On Wednesday, the FDA’s Endocrinologic and Metabolic Drugs Advisory Committee (EMDAC) voted 11-4 in favor of approval for Amgen’s Repatha, a cholesterol-lowering drug.
On Wednesday, the FDA’s Endocrinologic and Metabolic Drugs Advisory Committee (EMDAC) voted 11-4 in favor of approval for Amgen’s Repatha, a cholesterol-lowering drug. EMDAC also voted 15-0 in favor of having the said drug approved to treat a rare subset of familial hypercholesterolemia, a genetic condition that causes patients to have extremely high levels of cholesterol. Fewer than one million people worldwide are said to suffer from familial hypercholesterolemia. The materials for this meeting can be found HERE.
The members of the committee, however, expressed concern around the fact that Amgen had relied on studies that only lasted for a span of 12 weeks.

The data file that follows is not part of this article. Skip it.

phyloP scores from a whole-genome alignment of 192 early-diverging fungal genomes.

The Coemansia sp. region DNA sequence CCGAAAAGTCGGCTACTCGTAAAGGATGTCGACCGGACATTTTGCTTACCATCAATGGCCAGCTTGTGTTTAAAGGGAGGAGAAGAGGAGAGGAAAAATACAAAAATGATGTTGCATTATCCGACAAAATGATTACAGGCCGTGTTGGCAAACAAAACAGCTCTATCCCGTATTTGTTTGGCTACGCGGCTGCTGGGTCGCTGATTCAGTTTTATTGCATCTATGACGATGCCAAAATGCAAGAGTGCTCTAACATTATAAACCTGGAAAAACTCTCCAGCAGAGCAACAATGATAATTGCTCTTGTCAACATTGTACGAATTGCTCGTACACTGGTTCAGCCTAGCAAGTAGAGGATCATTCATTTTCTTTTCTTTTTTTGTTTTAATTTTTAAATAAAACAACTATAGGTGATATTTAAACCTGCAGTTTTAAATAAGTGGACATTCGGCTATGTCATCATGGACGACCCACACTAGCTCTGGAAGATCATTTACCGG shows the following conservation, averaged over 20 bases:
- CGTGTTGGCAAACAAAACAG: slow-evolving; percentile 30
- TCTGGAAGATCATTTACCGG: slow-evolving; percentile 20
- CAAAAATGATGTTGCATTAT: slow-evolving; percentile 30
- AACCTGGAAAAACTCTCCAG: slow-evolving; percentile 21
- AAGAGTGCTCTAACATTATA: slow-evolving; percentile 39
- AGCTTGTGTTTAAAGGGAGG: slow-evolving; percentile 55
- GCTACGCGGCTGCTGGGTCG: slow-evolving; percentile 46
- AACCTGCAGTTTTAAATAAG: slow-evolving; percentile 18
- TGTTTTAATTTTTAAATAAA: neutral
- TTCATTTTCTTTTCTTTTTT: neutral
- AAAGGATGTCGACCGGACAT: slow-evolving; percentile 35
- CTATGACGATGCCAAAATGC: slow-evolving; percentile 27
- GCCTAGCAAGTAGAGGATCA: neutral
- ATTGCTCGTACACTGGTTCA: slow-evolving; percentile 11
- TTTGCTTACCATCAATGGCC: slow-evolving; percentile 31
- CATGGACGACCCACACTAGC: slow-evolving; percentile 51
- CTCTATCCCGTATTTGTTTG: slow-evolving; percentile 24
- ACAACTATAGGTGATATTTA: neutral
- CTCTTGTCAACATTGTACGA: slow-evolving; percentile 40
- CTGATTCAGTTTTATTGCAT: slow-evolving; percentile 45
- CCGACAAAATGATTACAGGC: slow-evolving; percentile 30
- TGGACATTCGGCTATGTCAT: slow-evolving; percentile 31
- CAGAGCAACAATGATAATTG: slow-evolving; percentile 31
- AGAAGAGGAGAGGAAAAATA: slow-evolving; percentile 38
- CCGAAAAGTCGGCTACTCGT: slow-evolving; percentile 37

The panel stressed the face that the goal of LDL-C-lowering therapy is to reduce the risk for cardiovascular (CV) disease. Historically, a change in LDL-C has been considered sufficient to establish the effectiveness of a lipid-altering drug intended for use to reduce cardiovascular risk, without any regulatory requirement to demonstrate evidence for benefit in a CV outcomes trial, provided the reduction is robust and the product (or its class) does not have safety issues that put into question the overall benefit/risk profile.
Amgen has enrolled 27,500 patients in trials that will specifically test the said drug’s ability to impact clinically relevant outcomes, such as lowering the rate of heart attack and other heart diseases compared to the use of statins alone. Amgen expects to be able to present the results of these trials by 2017. In the interim, EMDAC recommended that only those in most need should take the drug until trial results prove that the drug can be used to lower CV disease.
The FDA is not bound by the Advisory Committee’s recommendation but often follows their advice.
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